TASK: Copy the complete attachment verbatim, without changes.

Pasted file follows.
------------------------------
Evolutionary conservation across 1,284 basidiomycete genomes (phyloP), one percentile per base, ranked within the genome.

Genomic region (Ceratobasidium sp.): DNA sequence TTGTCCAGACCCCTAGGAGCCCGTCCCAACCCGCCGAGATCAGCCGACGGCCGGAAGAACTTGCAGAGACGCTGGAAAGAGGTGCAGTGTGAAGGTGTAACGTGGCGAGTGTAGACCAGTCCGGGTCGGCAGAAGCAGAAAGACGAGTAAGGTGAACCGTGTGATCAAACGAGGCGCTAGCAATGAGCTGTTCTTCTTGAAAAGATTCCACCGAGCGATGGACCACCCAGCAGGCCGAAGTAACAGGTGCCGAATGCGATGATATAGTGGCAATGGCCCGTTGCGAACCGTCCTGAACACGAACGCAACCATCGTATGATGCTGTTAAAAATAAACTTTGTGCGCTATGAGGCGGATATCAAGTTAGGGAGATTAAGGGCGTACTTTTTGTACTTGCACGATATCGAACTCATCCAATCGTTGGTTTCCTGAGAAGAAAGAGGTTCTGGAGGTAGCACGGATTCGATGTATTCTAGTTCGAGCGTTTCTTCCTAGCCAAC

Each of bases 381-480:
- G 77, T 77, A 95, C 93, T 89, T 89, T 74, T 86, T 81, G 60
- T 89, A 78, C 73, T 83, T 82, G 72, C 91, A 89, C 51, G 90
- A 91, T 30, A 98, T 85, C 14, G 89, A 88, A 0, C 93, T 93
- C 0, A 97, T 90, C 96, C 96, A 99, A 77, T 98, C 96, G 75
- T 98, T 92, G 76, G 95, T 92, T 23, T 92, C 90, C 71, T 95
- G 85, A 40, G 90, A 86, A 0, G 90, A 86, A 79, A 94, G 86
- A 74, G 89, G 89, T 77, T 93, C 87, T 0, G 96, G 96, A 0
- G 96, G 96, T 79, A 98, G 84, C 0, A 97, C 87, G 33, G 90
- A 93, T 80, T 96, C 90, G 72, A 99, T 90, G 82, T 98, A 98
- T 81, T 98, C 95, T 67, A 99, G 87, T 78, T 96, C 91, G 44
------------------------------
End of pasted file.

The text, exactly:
Evolutionary conservation across 1,284 basidiomycete genomes (phyloP), one percentile per base, ranked within the genome.

Genomic region (Ceratobasidium sp.): DNA sequence TTGTCCAGACCCCTAGGAGCCCGTCCCAACCCGCCGAGATCAGCCGACGGCCGGAAGAACTTGCAGAGACGCTGGAAAGAGGTGCAGTGTGAAGGTGTAACGTGGCGAGTGTAGACCAGTCCGGGTCGGCAGAAGCAGAAAGACGAGTAAGGTGAACCGTGTGATCAAACGAGGCGCTAGCAATGAGCTGTTCTTCTTGAAAAGATTCCACCGAGCGATGGACCACCCAGCAGGCCGAAGTAACAGGTGCCGAATGCGATGATATAGTGGCAATGGCCCGTTGCGAACCGTCCTGAACACGAACGCAACCATCGTATGATGCTGTTAAAAATAAACTTTGTGCGCTATGAGGCGGATATCAAGTTAGGGAGATTAAGGGCGTACTTTTTGTACTTGCACGATATCGAACTCATCCAATCGTTGGTTTCCTGAGAAGAAAGAGGTTCTGGAGGTAGCACGGATTCGATGTATTCTAGTTCGAGCGTTTCTTCCTAGCCAAC

Each of bases 381-480:
- G 77, T 77, A 95, C 93, T 89, T 89, T 74, T 86, T 81, G 60
- T 89, A 78, C 73, T 83, T 82, G 72, C 91, A 89, C 51, G 90
- A 91, T 30, A 98, T 85, C 14, G 89, A 88, A 0, C 93, T 93
- C 0, A 97, T 90, C 96, C 96, A 99, A 77, T 98, C 96, G 75
- T 98, T 92, G 76, G 95, T 92, T 23, T 92, C 90, C 71, T 95
- G 85, A 40, G 90, A 86, A 0, G 90, A 86, A 79, A 94, G 86
- A 74, G 89, G 89, T 77, T 93, C 87, T 0, G 96, G 96, A 0
- G 96, G 96, T 79, A 98, G 84, C 0, A 97, C 87, G 33, G 90
- A 93, T 80, T 96, C 90, G 72, A 99, T 90, G 82, T 98, A 98
- T 81, T 98, C 95, T 67, A 99, G 87, T 78, T 96, C 91, G 44